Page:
Currently, a combination of technologies is typically required to identify and classify leukemia cells. These methods often lack the specificity and sensitivity necessary for early and accurate diagnosis. Here, we demonstrate the use of Raman spectroscopy to identify normal B cells, collected from healthy patients, and three ALL cell lines (RS4;11, REH and MN60 at different differentiation level, respectively). Raman markers associated with DNA and protein vibrational modes have been identified that exhibit excellent discriminating power for leukemia cell identification. Principal Component Analysis was finally used to confirm the significance of these markers for identify leukemia cells and classifying the data. The obtained results indicate a sorting accuracy of 96% between the three leukemia cell lines.

  1. Incidence of leukemia in survivors of the atomic bomb in Hiroshima and Nagasaki, Japan

    Energy Technology Data Exchange (ETDEWEB)

    Folley, J H; Borges, W; Yamawaki, Takuso

    1959-01-01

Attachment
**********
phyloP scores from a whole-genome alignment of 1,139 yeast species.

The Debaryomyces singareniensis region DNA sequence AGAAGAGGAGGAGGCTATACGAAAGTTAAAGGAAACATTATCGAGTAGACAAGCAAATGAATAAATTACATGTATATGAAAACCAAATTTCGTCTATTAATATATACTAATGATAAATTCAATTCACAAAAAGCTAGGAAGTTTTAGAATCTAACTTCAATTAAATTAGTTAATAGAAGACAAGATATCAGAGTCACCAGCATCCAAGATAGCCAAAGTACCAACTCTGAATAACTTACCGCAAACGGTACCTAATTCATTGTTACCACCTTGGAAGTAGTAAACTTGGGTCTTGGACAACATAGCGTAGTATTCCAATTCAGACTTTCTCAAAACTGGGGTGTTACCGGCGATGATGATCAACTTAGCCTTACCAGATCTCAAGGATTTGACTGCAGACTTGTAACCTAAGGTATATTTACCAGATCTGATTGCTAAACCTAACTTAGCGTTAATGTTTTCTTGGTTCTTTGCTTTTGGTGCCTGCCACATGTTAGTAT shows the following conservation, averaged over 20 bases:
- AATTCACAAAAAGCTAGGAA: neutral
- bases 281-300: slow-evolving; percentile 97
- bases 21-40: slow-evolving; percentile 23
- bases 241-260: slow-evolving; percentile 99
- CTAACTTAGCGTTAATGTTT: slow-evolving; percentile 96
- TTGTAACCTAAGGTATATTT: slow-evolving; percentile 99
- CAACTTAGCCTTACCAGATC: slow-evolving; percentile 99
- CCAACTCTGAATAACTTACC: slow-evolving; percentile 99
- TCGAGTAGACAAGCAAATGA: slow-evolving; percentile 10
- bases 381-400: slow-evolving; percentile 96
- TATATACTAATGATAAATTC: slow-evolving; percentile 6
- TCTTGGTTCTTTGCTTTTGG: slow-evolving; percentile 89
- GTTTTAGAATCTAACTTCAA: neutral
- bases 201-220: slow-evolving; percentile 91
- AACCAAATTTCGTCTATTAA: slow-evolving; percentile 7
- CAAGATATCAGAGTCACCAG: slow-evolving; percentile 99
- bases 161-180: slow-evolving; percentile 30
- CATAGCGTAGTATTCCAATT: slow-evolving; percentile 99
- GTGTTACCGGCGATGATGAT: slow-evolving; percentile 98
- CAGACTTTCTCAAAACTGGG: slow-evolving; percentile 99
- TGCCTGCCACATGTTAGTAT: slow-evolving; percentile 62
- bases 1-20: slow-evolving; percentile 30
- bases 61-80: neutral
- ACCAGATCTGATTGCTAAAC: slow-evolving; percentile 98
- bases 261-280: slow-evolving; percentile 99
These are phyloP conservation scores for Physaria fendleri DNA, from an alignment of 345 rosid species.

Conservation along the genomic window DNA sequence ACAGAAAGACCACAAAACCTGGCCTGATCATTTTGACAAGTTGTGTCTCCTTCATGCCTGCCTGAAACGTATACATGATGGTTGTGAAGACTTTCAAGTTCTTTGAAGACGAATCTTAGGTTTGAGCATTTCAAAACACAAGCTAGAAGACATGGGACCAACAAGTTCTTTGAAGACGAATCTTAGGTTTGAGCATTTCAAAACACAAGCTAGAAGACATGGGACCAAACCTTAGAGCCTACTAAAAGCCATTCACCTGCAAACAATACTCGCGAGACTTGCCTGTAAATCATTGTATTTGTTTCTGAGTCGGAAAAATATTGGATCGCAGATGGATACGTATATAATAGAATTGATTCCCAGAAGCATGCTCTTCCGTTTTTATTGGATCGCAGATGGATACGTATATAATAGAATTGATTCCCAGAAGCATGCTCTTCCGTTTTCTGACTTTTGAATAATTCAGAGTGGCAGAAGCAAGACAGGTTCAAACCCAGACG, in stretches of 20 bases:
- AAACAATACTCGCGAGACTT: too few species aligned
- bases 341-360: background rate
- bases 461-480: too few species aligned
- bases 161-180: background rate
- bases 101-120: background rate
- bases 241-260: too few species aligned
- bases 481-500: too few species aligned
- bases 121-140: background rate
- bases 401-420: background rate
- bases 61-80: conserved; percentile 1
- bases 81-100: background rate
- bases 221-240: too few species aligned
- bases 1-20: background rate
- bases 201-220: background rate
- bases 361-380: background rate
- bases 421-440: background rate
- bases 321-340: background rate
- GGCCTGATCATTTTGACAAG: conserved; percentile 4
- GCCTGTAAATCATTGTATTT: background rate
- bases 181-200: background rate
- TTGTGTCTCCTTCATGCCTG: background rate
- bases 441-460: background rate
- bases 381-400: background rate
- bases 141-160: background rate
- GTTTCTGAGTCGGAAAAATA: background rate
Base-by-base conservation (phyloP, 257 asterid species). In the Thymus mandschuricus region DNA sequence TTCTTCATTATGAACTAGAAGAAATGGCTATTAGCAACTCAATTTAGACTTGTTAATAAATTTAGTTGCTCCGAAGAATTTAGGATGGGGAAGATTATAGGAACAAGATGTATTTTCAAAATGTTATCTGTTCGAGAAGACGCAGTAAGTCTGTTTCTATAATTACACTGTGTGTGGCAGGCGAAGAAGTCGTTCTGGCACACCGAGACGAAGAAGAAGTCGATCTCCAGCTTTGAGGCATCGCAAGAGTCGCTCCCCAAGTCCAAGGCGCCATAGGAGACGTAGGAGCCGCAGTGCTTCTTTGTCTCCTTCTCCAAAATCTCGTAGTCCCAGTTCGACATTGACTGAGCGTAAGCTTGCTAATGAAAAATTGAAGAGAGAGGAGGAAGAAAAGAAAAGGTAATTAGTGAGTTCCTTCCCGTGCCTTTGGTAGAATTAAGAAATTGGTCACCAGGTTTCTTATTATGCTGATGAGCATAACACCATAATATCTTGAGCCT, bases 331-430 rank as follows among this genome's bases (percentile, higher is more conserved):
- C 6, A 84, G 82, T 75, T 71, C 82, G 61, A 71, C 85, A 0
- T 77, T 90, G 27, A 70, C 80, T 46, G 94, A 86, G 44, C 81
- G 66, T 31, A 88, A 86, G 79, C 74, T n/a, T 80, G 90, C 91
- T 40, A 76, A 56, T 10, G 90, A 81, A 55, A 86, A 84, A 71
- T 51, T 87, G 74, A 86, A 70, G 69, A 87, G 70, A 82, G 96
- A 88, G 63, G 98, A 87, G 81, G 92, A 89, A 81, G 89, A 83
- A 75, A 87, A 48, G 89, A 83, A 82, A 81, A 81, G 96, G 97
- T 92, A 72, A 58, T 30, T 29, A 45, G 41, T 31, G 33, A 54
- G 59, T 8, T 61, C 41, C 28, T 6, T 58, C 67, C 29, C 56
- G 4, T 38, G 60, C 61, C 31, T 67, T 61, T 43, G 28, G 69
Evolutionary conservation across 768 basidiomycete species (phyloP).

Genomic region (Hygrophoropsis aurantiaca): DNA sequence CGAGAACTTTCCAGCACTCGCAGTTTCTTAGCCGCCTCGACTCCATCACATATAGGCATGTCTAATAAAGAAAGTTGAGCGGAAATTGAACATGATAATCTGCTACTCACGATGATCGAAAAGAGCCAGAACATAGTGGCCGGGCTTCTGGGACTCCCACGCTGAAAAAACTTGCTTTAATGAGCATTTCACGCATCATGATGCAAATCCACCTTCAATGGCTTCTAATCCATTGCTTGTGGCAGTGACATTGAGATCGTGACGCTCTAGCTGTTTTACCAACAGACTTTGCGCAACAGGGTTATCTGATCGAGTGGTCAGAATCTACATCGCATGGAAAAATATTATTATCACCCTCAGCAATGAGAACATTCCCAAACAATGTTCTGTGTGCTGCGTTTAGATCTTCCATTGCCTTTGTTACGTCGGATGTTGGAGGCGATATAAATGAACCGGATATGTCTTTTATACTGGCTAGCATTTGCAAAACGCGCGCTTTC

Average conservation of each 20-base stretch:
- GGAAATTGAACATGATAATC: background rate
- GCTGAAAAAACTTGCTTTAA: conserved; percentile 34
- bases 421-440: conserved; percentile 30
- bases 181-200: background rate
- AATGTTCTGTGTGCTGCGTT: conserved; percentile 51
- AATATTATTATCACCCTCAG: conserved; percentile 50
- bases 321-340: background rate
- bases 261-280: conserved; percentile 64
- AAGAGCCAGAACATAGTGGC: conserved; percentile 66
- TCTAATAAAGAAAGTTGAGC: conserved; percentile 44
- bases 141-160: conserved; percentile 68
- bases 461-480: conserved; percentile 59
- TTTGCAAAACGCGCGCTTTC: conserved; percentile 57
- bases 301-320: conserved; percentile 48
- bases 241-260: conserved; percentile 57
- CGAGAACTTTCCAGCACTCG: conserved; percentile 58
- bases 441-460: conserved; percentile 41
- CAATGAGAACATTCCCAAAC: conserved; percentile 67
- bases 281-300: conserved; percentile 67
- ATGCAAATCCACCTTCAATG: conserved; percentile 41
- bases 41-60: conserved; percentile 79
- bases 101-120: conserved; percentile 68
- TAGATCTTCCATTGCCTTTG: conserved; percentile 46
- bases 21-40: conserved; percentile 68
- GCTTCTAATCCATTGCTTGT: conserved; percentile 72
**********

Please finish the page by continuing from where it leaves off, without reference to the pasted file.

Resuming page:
This document contains two reports. The aim of the first investigation was to obtain information concerning all individuals in Hiroshima and Nagasaki having onset of symptoms of leukemia or dying of the disease since the atomic explosion in 1945. Results show that: (1) There is a significant increase in the incidence of leukemia in the exposed populations of Hiroshima and Nagasaki as compared with the non-exposed populations of the two cities; (2) there is a significant increase in the incidence of leukemia within the exposed population of Hiroshima and Nagasaki in subjects exposed at distances less than 2000 meters from the hypocenter; and (3) The concept that radiation from the atomic bomb explosions in Hiroshima and Nagasaki is a leukemogenic agent in man is supported. In the second report, 10 patients were used to study the early hematologic and preclinical phases of leukemia in atomic bomb survivors. Findings are presented. 23 references, 13 figures, 15 tables.